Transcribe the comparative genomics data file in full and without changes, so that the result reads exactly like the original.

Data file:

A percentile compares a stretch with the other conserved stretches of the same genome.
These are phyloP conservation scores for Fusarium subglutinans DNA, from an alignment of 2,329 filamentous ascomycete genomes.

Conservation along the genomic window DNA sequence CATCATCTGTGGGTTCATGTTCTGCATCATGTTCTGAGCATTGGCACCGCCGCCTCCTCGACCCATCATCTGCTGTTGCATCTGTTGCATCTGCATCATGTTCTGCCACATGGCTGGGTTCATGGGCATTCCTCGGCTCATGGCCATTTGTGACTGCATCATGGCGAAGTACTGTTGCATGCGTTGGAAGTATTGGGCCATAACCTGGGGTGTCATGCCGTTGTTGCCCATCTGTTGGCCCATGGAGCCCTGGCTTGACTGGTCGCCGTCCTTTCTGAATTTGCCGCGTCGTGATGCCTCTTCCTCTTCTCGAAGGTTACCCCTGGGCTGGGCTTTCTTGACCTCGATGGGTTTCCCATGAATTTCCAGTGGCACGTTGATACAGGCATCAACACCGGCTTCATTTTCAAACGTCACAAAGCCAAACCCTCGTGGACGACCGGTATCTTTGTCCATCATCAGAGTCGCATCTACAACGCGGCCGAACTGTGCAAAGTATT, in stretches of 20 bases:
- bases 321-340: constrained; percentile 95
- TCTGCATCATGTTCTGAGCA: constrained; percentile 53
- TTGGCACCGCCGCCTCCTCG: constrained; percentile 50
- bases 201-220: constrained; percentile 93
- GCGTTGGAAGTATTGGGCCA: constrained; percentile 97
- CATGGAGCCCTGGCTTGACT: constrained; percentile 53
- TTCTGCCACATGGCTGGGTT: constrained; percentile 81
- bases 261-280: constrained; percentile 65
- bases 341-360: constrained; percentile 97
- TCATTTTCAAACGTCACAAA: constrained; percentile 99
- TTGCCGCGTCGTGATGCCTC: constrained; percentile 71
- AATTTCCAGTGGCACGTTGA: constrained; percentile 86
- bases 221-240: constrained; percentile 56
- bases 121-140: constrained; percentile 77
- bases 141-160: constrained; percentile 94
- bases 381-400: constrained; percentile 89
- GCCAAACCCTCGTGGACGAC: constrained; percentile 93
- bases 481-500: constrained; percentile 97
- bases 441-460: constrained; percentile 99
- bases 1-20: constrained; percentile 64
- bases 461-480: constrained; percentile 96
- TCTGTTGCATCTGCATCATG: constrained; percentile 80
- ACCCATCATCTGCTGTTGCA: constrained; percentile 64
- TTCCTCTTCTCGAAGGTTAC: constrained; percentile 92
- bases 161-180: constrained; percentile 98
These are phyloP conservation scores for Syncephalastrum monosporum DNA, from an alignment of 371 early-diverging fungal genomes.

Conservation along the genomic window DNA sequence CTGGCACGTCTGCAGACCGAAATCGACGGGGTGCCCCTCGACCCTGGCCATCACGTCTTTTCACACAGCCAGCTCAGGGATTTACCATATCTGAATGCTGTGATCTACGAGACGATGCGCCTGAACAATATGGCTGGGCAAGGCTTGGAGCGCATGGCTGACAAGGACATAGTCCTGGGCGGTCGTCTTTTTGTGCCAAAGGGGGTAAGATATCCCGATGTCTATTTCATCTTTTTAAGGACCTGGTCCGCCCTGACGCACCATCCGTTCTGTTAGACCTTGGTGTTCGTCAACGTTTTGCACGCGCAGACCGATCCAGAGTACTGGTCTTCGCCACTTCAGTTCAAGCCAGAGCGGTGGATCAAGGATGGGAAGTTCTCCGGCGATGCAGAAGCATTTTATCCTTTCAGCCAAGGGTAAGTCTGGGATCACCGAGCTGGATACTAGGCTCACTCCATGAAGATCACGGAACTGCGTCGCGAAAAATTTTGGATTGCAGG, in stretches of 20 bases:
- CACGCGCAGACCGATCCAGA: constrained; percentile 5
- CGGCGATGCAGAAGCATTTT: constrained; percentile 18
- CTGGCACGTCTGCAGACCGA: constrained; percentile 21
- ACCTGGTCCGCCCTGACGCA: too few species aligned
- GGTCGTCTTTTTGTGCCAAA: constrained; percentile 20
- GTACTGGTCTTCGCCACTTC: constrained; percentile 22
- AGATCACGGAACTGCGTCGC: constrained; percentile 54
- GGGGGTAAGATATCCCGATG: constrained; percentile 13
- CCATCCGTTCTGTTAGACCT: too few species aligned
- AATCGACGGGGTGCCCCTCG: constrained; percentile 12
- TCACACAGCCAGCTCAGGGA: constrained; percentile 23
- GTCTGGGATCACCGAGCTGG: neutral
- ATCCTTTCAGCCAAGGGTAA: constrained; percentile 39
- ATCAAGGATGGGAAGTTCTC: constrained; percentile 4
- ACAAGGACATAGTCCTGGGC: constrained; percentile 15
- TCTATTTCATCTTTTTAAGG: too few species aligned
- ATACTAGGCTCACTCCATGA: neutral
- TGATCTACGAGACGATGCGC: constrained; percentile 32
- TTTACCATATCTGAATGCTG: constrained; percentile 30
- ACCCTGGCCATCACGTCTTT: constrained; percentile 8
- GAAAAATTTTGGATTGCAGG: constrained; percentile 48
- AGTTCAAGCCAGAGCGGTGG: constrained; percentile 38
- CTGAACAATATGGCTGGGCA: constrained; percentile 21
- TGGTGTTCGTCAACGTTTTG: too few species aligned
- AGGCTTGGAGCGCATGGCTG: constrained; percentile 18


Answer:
A percentile compares a stretch with the other conserved stretches of the same genome.
These are phyloP conservation scores for Fusarium subglutinans DNA, from an alignment of 2,329 filamentous ascomycete genomes.

Conservation along the genomic window DNA sequence CATCATCTGTGGGTTCATGTTCTGCATCATGTTCTGAGCATTGGCACCGCCGCCTCCTCGACCCATCATCTGCTGTTGCATCTGTTGCATCTGCATCATGTTCTGCCACATGGCTGGGTTCATGGGCATTCCTCGGCTCATGGCCATTTGTGACTGCATCATGGCGAAGTACTGTTGCATGCGTTGGAAGTATTGGGCCATAACCTGGGGTGTCATGCCGTTGTTGCCCATCTGTTGGCCCATGGAGCCCTGGCTTGACTGGTCGCCGTCCTTTCTGAATTTGCCGCGTCGTGATGCCTCTTCCTCTTCTCGAAGGTTACCCCTGGGCTGGGCTTTCTTGACCTCGATGGGTTTCCCATGAATTTCCAGTGGCACGTTGATACAGGCATCAACACCGGCTTCATTTTCAAACGTCACAAAGCCAAACCCTCGTGGACGACCGGTATCTTTGTCCATCATCAGAGTCGCATCTACAACGCGGCCGAACTGTGCAAAGTATT, in stretches of 20 bases:
- bases 321-340: constrained; percentile 95
- TCTGCATCATGTTCTGAGCA: constrained; percentile 53
- TTGGCACCGCCGCCTCCTCG: constrained; percentile 50
- bases 201-220: constrained; percentile 93
- GCGTTGGAAGTATTGGGCCA: constrained; percentile 97
- CATGGAGCCCTGGCTTGACT: constrained; percentile 53
- TTCTGCCACATGGCTGGGTT: constrained; percentile 81
- bases 261-280: constrained; percentile 65
- bases 341-360: constrained; percentile 97
- TCATTTTCAAACGTCACAAA: constrained; percentile 99
- TTGCCGCGTCGTGATGCCTC: constrained; percentile 71
- AATTTCCAGTGGCACGTTGA: constrained; percentile 86
- bases 221-240: constrained; percentile 56
- bases 121-140: constrained; percentile 77
- bases 141-160: constrained; percentile 94
- bases 381-400: constrained; percentile 89
- GCCAAACCCTCGTGGACGAC: constrained; percentile 93
- bases 481-500: constrained; percentile 97
- bases 441-460: constrained; percentile 99
- bases 1-20: constrained; percentile 64
- bases 461-480: constrained; percentile 96
- TCTGTTGCATCTGCATCATG: constrained; percentile 80
- ACCCATCATCTGCTGTTGCA: constrained; percentile 64
- TTCCTCTTCTCGAAGGTTAC: constrained; percentile 92
- bases 161-180: constrained; percentile 98
These are phyloP conservation scores for Syncephalastrum monosporum DNA, from an alignment of 371 early-diverging fungal genomes.

Conservation along the genomic window DNA sequence CTGGCACGTCTGCAGACCGAAATCGACGGGGTGCCCCTCGACCCTGGCCATCACGTCTTTTCACACAGCCAGCTCAGGGATTTACCATATCTGAATGCTGTGATCTACGAGACGATGCGCCTGAACAATATGGCTGGGCAAGGCTTGGAGCGCATGGCTGACAAGGACATAGTCCTGGGCGGTCGTCTTTTTGTGCCAAAGGGGGTAAGATATCCCGATGTCTATTTCATCTTTTTAAGGACCTGGTCCGCCCTGACGCACCATCCGTTCTGTTAGACCTTGGTGTTCGTCAACGTTTTGCACGCGCAGACCGATCCAGAGTACTGGTCTTCGCCACTTCAGTTCAAGCCAGAGCGGTGGATCAAGGATGGGAAGTTCTCCGGCGATGCAGAAGCATTTTATCCTTTCAGCCAAGGGTAAGTCTGGGATCACCGAGCTGGATACTAGGCTCACTCCATGAAGATCACGGAACTGCGTCGCGAAAAATTTTGGATTGCAGG, in stretches of 20 bases:
- CACGCGCAGACCGATCCAGA: constrained; percentile 5
- CGGCGATGCAGAAGCATTTT: constrained; percentile 18
- CTGGCACGTCTGCAGACCGA: constrained; percentile 21
- ACCTGGTCCGCCCTGACGCA: too few species aligned
- GGTCGTCTTTTTGTGCCAAA: constrained; percentile 20
- GTACTGGTCTTCGCCACTTC: constrained; percentile 22
- AGATCACGGAACTGCGTCGC: constrained; percentile 54
- GGGGGTAAGATATCCCGATG: constrained; percentile 13
- CCATCCGTTCTGTTAGACCT: too few species aligned
- AATCGACGGGGTGCCCCTCG: constrained; percentile 12
- TCACACAGCCAGCTCAGGGA: constrained; percentile 23
- GTCTGGGATCACCGAGCTGG: neutral
- ATCCTTTCAGCCAAGGGTAA: constrained; percentile 39
- ATCAAGGATGGGAAGTTCTC: constrained; percentile 4
- ACAAGGACATAGTCCTGGGC: constrained; percentile 15
- TCTATTTCATCTTTTTAAGG: too few species aligned
- ATACTAGGCTCACTCCATGA: neutral
- TGATCTACGAGACGATGCGC: constrained; percentile 32
- TTTACCATATCTGAATGCTG: constrained; percentile 30
- ACCCTGGCCATCACGTCTTT: constrained; percentile 8
- GAAAAATTTTGGATTGCAGG: constrained; percentile 48
- AGTTCAAGCCAGAGCGGTGG: constrained; percentile 38
- CTGAACAATATGGCTGGGCA: constrained; percentile 21
- TGGTGTTCGTCAACGTTTTG: too few species aligned
- AGGCTTGGAGCGCATGGCTG: constrained; percentile 18